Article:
There is a rather nice blog post on the Sphinx Search blog about how searchcode uses sphinx. Since I wrote it I thought I would include a slight edited for clarity version below. You can read the original here.
I make it no secret that the indexer that powers searchcode is Sphinx Search which for those who do not know is a stand alone indexing and searching engine similar to Solr.
Since searchcode’s inception in 2010, Sphinx has powered the search functionality and provides the raw searching and faceting functionality across 19 billion lines of source code. Each document has over 6 facets and there are over 40 million documents in the index at any time. Sphinx serves over 500,000 queries a month from this with the average query returning in less than a second.
searchcode is an unusual beast in that while it doesn’t index as many documents as other large installations, it indexes a lot more data. This is due to the average document size being larger and the way source code is delimited. The result of these requirements is that the index when built is approximately 3 to 4 times larger than the data being indexed. The special transformation’s required are accomplished with a thin wrapper on top of Sphinx which modifies the text processing pipeline. This is applied when Sphinx is indexing and running queries. The resulting index is over 800 gigabytes in size on disk and when preloaded consumes over 25 gigabytes of RAM.
This is all served by a single i7 Quad Core server with 32 gigabytes of RAM. The index is distributed and split into 4 parts allowing all queries to run over network agents and scale out seamlessly. Because of the size of the index and how long this takes each part is only indexed every week and a small delta index is used to provide recent updates.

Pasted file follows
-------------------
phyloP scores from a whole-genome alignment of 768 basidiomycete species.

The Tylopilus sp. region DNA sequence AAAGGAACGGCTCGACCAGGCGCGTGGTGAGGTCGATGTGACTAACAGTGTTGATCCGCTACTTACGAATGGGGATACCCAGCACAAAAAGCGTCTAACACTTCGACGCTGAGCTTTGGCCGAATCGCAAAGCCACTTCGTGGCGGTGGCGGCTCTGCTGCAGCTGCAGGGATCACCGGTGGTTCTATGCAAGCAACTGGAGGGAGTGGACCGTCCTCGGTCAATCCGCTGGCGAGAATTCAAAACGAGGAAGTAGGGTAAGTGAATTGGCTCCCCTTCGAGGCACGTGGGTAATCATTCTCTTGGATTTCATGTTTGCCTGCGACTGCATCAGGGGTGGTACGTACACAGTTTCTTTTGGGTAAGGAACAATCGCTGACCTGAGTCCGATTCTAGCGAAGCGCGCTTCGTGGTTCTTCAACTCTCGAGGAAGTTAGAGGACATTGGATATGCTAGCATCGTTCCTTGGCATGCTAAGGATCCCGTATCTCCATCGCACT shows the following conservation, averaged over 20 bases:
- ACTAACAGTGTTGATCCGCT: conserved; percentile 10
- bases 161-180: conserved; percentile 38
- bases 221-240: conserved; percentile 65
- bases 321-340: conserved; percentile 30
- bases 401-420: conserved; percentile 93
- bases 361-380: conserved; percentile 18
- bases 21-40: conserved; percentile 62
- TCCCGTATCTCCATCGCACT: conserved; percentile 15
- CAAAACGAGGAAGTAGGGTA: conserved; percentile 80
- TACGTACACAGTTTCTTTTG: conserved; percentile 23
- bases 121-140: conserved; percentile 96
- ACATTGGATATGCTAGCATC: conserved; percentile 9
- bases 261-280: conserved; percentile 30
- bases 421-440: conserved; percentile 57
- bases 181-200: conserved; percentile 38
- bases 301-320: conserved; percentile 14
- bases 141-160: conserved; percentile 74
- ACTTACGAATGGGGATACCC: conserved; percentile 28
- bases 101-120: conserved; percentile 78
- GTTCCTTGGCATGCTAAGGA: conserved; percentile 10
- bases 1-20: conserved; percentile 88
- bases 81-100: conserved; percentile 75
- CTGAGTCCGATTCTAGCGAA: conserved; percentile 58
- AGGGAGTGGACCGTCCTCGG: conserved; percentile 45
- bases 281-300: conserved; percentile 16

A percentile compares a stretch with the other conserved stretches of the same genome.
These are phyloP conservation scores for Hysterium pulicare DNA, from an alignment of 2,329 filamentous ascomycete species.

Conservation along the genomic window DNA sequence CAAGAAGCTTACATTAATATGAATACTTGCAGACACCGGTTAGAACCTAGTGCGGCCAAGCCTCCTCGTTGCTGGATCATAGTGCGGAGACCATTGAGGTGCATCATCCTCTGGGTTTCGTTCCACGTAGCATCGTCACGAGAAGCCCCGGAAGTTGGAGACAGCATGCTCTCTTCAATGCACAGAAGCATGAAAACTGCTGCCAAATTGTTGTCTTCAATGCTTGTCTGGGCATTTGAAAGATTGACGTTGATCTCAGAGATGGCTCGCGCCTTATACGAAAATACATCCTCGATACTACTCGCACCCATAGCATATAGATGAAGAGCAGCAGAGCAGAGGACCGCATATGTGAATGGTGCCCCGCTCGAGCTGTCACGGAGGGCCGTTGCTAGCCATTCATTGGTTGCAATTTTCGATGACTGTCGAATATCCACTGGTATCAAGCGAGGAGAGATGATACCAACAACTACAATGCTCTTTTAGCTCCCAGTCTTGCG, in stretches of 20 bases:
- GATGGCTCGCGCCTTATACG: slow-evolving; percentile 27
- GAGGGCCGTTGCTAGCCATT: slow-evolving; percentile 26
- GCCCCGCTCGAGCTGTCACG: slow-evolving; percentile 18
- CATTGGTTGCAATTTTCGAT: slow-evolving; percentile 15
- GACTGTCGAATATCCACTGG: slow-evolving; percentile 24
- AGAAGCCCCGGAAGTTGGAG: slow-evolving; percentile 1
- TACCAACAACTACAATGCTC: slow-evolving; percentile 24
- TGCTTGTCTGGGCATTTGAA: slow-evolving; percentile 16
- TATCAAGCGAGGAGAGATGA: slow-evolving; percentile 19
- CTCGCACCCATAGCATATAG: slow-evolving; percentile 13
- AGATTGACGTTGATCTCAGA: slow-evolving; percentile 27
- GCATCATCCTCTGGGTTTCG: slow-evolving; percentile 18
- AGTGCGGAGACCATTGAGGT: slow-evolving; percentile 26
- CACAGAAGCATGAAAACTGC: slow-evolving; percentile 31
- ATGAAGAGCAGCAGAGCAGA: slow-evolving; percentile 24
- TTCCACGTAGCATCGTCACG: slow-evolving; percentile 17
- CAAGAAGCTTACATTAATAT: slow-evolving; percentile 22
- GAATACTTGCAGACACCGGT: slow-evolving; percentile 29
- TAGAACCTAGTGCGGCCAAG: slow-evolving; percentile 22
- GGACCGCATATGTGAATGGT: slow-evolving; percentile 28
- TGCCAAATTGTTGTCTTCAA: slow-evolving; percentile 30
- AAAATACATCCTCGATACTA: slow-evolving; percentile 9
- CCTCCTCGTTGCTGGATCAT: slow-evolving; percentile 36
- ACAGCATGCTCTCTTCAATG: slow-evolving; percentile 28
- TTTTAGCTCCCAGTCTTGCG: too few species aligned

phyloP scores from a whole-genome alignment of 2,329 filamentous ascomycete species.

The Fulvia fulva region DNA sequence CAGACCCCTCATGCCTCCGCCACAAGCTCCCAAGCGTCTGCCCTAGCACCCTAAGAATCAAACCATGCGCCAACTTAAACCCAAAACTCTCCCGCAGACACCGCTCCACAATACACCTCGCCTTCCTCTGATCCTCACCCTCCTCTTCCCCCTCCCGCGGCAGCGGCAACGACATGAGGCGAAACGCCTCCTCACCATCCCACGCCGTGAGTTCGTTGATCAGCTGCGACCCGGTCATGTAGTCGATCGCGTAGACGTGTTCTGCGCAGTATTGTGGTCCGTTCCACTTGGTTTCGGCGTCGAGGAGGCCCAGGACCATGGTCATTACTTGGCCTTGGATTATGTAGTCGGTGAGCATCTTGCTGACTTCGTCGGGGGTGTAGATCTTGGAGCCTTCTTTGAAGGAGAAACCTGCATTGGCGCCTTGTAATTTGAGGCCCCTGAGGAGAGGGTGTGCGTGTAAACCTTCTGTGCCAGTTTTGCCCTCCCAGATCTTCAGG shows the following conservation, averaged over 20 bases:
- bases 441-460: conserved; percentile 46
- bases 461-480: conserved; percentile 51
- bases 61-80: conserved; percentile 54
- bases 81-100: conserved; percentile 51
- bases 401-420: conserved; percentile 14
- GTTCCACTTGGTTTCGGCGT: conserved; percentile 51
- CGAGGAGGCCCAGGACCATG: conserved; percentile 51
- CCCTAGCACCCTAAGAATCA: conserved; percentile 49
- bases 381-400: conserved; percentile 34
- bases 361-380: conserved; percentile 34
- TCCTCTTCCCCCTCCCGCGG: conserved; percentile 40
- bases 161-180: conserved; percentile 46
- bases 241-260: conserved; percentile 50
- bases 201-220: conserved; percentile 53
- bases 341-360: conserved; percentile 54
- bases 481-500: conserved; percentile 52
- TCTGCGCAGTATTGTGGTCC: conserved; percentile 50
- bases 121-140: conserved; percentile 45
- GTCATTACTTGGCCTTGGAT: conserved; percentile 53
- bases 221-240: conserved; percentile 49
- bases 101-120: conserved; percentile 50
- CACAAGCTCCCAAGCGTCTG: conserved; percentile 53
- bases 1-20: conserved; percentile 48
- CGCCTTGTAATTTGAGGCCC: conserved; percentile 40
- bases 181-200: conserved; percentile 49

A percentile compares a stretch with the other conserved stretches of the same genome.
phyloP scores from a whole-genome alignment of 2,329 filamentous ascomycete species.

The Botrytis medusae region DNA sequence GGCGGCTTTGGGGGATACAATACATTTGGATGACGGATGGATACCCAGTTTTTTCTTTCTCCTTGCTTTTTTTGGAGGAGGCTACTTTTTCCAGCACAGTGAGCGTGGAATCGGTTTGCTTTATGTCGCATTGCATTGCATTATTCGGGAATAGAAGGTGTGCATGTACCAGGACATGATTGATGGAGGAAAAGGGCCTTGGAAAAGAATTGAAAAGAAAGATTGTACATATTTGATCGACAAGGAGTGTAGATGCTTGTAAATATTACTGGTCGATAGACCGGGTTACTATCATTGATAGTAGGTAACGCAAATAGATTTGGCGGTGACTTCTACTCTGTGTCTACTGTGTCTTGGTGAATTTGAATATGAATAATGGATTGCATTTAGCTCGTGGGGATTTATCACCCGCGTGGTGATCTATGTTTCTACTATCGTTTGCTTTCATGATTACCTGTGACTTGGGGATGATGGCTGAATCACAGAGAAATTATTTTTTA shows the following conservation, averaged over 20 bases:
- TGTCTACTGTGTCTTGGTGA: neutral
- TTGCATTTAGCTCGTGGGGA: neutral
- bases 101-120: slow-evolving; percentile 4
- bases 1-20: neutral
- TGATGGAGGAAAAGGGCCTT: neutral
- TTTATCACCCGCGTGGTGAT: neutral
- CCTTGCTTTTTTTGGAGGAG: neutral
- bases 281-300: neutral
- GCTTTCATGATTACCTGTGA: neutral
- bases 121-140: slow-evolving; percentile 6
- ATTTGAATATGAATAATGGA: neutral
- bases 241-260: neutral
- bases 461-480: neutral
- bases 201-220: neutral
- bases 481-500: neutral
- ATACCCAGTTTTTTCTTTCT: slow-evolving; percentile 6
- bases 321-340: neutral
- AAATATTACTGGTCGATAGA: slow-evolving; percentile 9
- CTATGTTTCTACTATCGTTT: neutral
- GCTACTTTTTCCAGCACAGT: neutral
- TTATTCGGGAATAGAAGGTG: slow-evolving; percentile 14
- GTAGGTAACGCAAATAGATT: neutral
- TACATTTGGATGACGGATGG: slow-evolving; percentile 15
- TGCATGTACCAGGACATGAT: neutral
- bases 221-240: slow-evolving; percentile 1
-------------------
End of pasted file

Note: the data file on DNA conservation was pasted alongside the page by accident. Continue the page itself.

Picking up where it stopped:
Every query run on searchcode runs multiple times as a method of improving results and avoiding cache rot. The first query run uses the sphinx ranking mode BM25 and and subsequent queries use SPH04. BM25 uses a little less CPU then SPH04 and hence new queries use it as return time to the user is important. All subsequent queries run as a offline asynchronous task which does some further processing and updates the cache so the next time the query is run the results are more accurate. Commonly ran queries are added the the asynchronous queue after the indexes have been rotated to provide fresh search results at all times. searchcode is currently very CPU bound and given the resources could improve search times 4x with very little effort simply by moving each of the the Sphinx indexes to individual machines.
searchcode updates to the latest stable version of Sphinx for every release. This has happened for every version from 0.9.8 all the way to 2.1.8 which is currently being used. There has never been a single issue with each upgrade and each upgrade has overcome an issue that was previously encountered. This stability is one of the main reasons for having chosen Sphinx initially.
The only issues encountered with Sphinx to date where some limits on the number of facets which has been resolved with the latest versions. Any other issue has been due to configuration issues which were quickly resolved.
In short Sphinx is an awesome project. It has seamless backwards compatibility, scales up to massive loads and still returns results quickly and accurately. Having since worked with Solr and Xapian, I would still choose Sphinx as searchcode’s indexing solution. I consider Sphinx as Nginx of the indexing world. It may not have every feature possible but its extremely fast and capable and the features it does have work for 99% of solutions.